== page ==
This parental voice can continue throughout one’s life. Many of us have seen Woody Allen’s film Crimes and Misdemeanors. It is the story of Judah, a prominent ophthalmologist who is having an extra-marital affair. When he breaks it off, his spurned lover threatens to tell his wife. Judah hires his brother, a criminal with whom he rarely associates, to kill her. Although Judah is meticulous in his planning, he also has a sense of guilt. In a pivotal scene, Judah returns to his childhood home. As he walks into the dining room, he sees his family sitting around the Passover Seder table. The young Judah is by his father, who is sitting at the head of the Table. It is a flashback. The family is arguing over whether or not there is a God and if there is a God, whether he punishes evildoers. The father insists that not only is there most definitely a God, but his eyes see all. The older Judah starts to argue and tremble, but his father does not relent. Judah’s face turns red, and suddenly the scene disappears.
The experiences of our past resonate in our present. If we listen to them, if we pay attention to their meaning, they may help us do the right thing. That is why Moses lists the sites of Israel’s journey. To remind them of where they’ve been, the guidance they received, and the choices they must now make.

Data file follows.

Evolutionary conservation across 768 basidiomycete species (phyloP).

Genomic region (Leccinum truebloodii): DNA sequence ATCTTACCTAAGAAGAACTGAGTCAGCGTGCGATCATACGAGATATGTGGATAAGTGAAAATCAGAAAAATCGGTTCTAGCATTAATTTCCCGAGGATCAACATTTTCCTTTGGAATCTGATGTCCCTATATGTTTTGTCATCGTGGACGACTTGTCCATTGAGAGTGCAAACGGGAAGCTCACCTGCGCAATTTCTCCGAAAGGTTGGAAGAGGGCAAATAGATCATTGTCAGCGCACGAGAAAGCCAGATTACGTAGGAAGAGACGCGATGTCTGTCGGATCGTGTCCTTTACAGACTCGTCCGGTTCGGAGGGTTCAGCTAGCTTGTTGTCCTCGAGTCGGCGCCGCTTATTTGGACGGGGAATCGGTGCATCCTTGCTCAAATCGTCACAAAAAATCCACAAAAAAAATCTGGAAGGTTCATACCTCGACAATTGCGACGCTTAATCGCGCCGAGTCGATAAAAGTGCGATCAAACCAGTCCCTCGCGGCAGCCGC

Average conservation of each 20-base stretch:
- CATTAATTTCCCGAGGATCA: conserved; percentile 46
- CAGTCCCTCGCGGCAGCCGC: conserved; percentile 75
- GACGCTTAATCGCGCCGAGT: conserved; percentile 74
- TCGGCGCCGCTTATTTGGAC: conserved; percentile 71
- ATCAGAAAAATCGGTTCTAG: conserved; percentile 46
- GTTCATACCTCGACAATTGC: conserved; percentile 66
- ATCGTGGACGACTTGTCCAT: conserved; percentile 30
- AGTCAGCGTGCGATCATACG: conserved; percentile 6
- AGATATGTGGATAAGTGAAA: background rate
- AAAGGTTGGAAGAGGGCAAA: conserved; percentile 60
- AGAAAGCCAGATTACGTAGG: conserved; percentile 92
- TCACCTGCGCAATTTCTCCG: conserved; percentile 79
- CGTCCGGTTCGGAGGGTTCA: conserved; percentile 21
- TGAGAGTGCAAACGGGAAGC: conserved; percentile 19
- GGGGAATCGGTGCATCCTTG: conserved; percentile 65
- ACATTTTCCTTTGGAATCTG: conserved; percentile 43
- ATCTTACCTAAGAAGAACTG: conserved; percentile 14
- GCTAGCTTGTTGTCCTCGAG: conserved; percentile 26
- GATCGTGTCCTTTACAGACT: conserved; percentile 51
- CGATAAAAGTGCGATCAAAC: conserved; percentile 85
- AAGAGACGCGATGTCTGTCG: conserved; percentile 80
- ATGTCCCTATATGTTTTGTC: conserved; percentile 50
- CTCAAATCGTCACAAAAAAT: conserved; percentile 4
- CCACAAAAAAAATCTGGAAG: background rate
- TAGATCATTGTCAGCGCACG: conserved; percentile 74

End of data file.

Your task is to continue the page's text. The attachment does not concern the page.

Rashi’s second explanation adopts a more humanistic perspective. It is a recollection of the journeys of the people’s lives. Its purpose is to enhance their self-understanding, and to help them grow more cohesive as a people. Rashi uses a wonderful parable. Imagine a king, he says, whose son is ailing. They go forth in search of a cure. They find one in a distant place. As they return, they retrace their steps. At each point of their journey, they recount what happened. “Here we slept, here we froze; here we almost got lost…” and so on. This journey builds their connection to one another.
Each of us can probably relate to such an experience. I remember recently returning to my college campus with a friend and recollecting about everything we did at various places. Why do we do so? It imbues the moments of our lives with significance. It helps us connect with one another. It helps us understand ourselves.